2014 election for governor
On July 14, 2013, speaking near the Alamo on the 29th anniversary of the accident that left him a paraplegic, Abbott formally announced his intention to run for Governor of Texas in the 2014 Texas gubernatorial election. In the first six months of 2011, he raised more funds for his campaign than any other Texas politician, reaching $1.6 million. The next highest fundraiser among state officeholders was Texas Comptroller Susan Combs with $611,700.
He and his wife, Cecilia P. Abbott, were married in 1982. Cecilia was a school teacher and the principal of the Cathedral School of Saint Mary in Austin from 1996 to 2001. She is Hispanic as her grandparents were immigrants from Mexico. Cecilia was raised in San Antonio by parents who were both educators. They live in Austin with their daughter Audrey (born 1997).
Abbott became a paraplegic when an oak tree fell on him while he was running following a storm in 1984. He had two steel rods implanted in his spine, underwent extensive rehabilitation at TIRR Memorial Hermann in Houston, and has used a wheelchair ever since. He sued the homeowner and won an insurance settlement worth more than $10 million. 
|Texas general election, 2006: Texas Attorney General|
|Democratic||David Van Os||1,599,069||37.23||-3.85|
|Texas general election, 2002: Texas Attorney General|
|Green||David Keith Cobb||41,560||0.92|
|Texas general election, 1998: Texas Supreme Court, Place 3|
|Democratic||David Van Os||1,396,924||39.89|
- Texas Births Index, 1926-1995, familytreelegends.com
- vote-smart.org.[dead link]
- "TX Supreme Court Justice (Place 5) Race - Nov 05, 1996". Our Campaigns. Retrieved 2013-10-14.
- "TX Supreme Court Justice (Place 5) Race - Nov 03, 1998". Our Campaigns. Retrieved 2013-10-14.
- "Attorney General Greg Abbott's Biography - Project Vote Smart". Votesmart.org. 1957-11-13. Retrieved 2013-10-14.
- "TX Attorney General Race - Nov 05, 2002". Our Campaigns. Retrieved 2013-10-14.
- Rios, Jennifer. "Greg Abbott shares views with local Republicans » Standard-Times". Gosanangelo.com. Retrieved 2013-10-14.
- https://www.oag.state.tx.us/oagnews/release.php?id=1266, oag.state.tx.us. Archived 28 October 2007 at WebCite
- "Texas sues Sony BMG over alleged spyware - CNET News". Archive.is. Retrieved 2013-10-14.
- "dallas.bizjournals.com". dallas.bizjournals.com. 2005-12-21. Retrieved 2013-10-14.
- "sanantonio.bizjournals.com". sanantonio.bizjournals.com. 2005-12-22. Retrieved 2013-10-14.
- Greenhouse, Linda (February 28, 2005). "The Ten Commandments Reach the Supreme Court". The New York Times (The New York Times Online). Retrieved 2010-02-10.
- "TX Attorney General Race - Nov 07, 2006". Our Campaigns. Retrieved 2013-10-14.
- "Texas Attorney General backs candidate in District 85 State Rep. race, October 19, 2010". kcbd.com. Retrieved November 5, 2010.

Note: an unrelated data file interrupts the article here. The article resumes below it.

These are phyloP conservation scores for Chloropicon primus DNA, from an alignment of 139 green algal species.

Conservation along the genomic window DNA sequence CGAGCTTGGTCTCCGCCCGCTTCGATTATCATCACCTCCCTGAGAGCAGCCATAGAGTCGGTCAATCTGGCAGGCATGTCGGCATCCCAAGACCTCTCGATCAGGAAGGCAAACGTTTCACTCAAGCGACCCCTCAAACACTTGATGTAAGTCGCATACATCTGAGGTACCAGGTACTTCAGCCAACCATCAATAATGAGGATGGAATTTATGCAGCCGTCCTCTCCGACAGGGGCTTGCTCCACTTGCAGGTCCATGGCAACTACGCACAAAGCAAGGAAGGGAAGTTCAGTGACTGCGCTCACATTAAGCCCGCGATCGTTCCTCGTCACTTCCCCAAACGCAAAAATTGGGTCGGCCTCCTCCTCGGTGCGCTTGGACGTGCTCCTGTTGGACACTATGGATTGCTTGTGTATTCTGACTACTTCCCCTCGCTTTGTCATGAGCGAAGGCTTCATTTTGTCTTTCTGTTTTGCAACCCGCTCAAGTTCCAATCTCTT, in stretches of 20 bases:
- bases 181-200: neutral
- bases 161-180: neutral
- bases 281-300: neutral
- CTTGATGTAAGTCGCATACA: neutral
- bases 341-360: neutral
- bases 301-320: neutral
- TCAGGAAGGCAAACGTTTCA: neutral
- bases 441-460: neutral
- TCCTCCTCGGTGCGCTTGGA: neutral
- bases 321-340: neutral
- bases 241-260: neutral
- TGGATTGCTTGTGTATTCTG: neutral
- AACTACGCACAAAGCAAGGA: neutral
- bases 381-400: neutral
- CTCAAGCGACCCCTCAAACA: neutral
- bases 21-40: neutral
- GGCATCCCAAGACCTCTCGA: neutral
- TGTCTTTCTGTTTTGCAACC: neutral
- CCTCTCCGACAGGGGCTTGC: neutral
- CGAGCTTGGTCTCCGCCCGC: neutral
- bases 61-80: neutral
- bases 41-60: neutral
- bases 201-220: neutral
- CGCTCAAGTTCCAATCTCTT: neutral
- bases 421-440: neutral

- "TX Attorney General Race - Nov 02, 2010". Our Campaigns. Retrieved 2013-10-14.
- "Rick Perry Won't Run for Re-election". The Texas Tribune. Retrieved 2013-10-14.
- [dead link]
- "Greg Abbott and the Quiet Spot at the Top". The Texas Tribune. Retrieved 2013-10-14.
- Posted on July 15, 2013 by Jacqueline Armendariz (2013-07-15). "In McAllen, Abbott woos Valley, Hispanic vote - The Monitor: Local News". The Monitor. Retrieved 2013-10-14.
- "Cecilia Abbott". Greg Abbott. Retrieved 2013-10-14.
- "oag.state.tx.us". oag.state.tx.us. Retrieved 2013-10-14.
- Accident set Texas Attorney General Greg Abbott on a path toward politics, May 31, 2010, The Dallas Morning News, Retrieved October 27, 2010
- Fernandez, Manny. "Candidate Draws Support and Critics for Talk of Disability" 22 July 2013. New York Times. http://www.nytimes.com/2013/07/23/us/candidate-for-texas-governor-draws-support-and-critics-for-talk-of-his-disability.html
- Ackerman, Todd. "Houston rehab giant ready for Giffords." Houston Chronicle. 20 January 2011. http://www.chron.com/news/houston-texas/article/Houston-rehab-giant-ready-for-Giffords-1687205.php
- Lawsuit brought Abbott $10 million settlement, October 8, 2002 Austin American-Statesman
- Office of the Secretary of State. 2006 General Election. http://elections.sos.state.tx.us/elchist.exe (accessed 15 December 2006)
- Office of the Secretary of State. 2002 General Election. http://elections.sos.state.tx.us/elchist.exe (accessed 15 December 2006)
- Office of the Secretary of State. 1998 General Election. http://elections.sos.state.tx.us/elchist.exe (accessed 15 December 2006)
- Gonzalez, John W. "Abbott has friends and foes in disabled community." Houston Chronicle. July 29, 2013.
- Official website
- Office of the Attorney General of Texas
- Profile at Ballotpedia
- Biography, interest group ratings, public statements, votes and actions, and campaign finances at Project Vote Smart
- Fact-checking at PolitiFact.com
- Financial information at FollowTheMoney.org
- Works by or about Greg Abbott in libraries (WorldCat catalog)
- Appearances at the Internet Movie Database
- Collected news and commentary at Bloomberg News
- Profile at the Texas Tribune
- Supreme Court on a Shoestring, The Washington Post, February 21, 2005
- [dead link]